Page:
Paradise is Waiting

By Lidsey Woods, Contributing Writer

The Grateful Dead cover band Paradise Waits can be found backstage doing a sound check on any given Wednesday night. Jim Boukas and Mark Hague play a few riffs on their guitars and test the microphones. Mike Schroeder pounds on the drums, testing out the acoustics of the familiar room while Eric Rickerson plucks his bass.

Boukas founded Paradise Waits, the self-described “original jam band with some Grateful Dead and Phish thrown in,” in October 2005. After being kicked out of his old band, he searched the local music scene for other players with similar interests to create a new band.

Along with its weekly residency at Kinetic Playground, 1113 W. Lawrence Ave., for “Grateful Dead Wednesday,” the band plans to tour this summer.

Boukas and Schroeder took a break from their sound check to chat with The Chronicle about their love for the Grateful Dead and their other surprising musical influences.

The Chronicle: What drew you to the Grateful Dead’s music style?

Mike Schroeder: You could say it’s sort of a feeling you get. Energy is transferred between the musician and the audience. I think a lot of people realize that, and it makes everything more enjoyable.

Jim Boukas: You get a strong sense of the community with the friends we have when we come to Kinetic. Something happens when you get a group of “Deadheads” together. Everybody’s heard this music so many times and enjoyed it with each other so many times. There’s just this intangible kind of electricity in the air. It’s an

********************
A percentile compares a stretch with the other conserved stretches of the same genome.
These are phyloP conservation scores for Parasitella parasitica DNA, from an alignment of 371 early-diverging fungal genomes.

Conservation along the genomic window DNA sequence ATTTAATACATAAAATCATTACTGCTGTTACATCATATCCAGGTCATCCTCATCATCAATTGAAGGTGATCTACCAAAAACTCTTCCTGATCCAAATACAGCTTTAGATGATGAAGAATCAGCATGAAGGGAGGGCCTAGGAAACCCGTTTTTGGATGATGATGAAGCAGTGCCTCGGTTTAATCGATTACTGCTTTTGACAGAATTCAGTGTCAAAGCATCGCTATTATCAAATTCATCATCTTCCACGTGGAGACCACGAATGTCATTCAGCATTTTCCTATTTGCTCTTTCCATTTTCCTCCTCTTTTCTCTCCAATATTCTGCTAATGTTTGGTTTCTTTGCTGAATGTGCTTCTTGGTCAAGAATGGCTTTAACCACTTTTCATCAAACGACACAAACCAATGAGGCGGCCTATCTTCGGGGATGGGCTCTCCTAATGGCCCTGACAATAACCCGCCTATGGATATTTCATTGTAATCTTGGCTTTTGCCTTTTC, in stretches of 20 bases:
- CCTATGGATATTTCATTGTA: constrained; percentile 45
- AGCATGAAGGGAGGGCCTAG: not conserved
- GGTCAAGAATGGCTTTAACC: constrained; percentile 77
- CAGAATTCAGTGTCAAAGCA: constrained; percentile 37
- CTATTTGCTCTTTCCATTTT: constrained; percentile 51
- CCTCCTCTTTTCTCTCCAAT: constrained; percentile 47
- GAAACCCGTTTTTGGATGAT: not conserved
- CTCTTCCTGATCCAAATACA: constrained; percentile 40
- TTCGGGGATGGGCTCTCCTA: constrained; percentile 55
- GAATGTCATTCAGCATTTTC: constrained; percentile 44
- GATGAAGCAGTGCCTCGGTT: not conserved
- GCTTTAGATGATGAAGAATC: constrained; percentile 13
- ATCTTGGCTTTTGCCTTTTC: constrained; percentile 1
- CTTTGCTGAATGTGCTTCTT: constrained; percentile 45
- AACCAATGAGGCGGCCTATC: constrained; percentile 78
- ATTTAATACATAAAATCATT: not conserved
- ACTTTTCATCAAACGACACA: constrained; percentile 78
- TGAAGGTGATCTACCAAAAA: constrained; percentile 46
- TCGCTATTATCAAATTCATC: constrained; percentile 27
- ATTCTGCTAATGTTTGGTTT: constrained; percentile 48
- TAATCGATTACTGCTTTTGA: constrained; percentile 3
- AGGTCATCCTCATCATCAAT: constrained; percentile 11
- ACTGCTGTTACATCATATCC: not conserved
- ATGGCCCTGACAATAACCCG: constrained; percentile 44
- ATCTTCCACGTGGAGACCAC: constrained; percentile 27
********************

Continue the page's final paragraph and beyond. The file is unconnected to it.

adrenaline rush.

The Chronicle: Who are some of your influences besides the Grateful Dead?

JB: I actually grew up on country, but when I got into my second half of high school, I started listening to harder stuff. I dyed my hair black and started listening to Nine Inch Nails and Type O Negative. So I really came out of a weird, much harder

musical atmosphere.

MS: The first three drummers I tried to emulate were John Bonham [of Led Zeppelin], Dewey Martin [of Buffalo Springfield] and Stanton Moore [of Galactic].

The Chronicle: How long have you been together as a band?

JB: I started the band out of revenge for my last band that kicked me out [laughs]. It was fairly unsuccessful for about a year. Even getting people to want to play in a new band was hard.

The Chronicle: Besides your weekly shows at Kinetic Playground, where else do you perform?

JB: We’re getting ready to do our summer tour. We’re going to be doing a few festivals over the summer time. Before last summer, we had something like 30 gigs on the books throughout a period of four months. Then this Kinetic thing just picked up and became so successful that the weekend gigs sort of became a letdown.

The Chronicle: Is this your full-time job?

JB: Yeah, Paradise Waits supplies about 30 to 40 percent of my income. I’m a full-time musician. I own and operate a public address system, I give guitar lessons and occasionally play with another band. I think pretty much everybody in the band is ready to take it all the way if it continues to be successful.

The Chronicle: What is the meaning behind the name Paradise Waits?

JB: It’s actually from a Grateful Dead song. It’s the first line of “Help on the Way.” One of the things I like about Grateful Dead music is it’s very optimistic.

MS: That there’s a paradise waiting for us all.

JB: Yeah, I think it’s a metaphor for the general goodwill of the people who enjoy this music and the musicians that we work with. Similar to the song “Touch of Grey” that the Dead had, saying, “I will get by.” It’s a very optimistic approach to life. That’s how the community of bands look at it, I think. It’s very supportive and always friendly.

For more information about Paradise Waits and upcoming tour dates, visit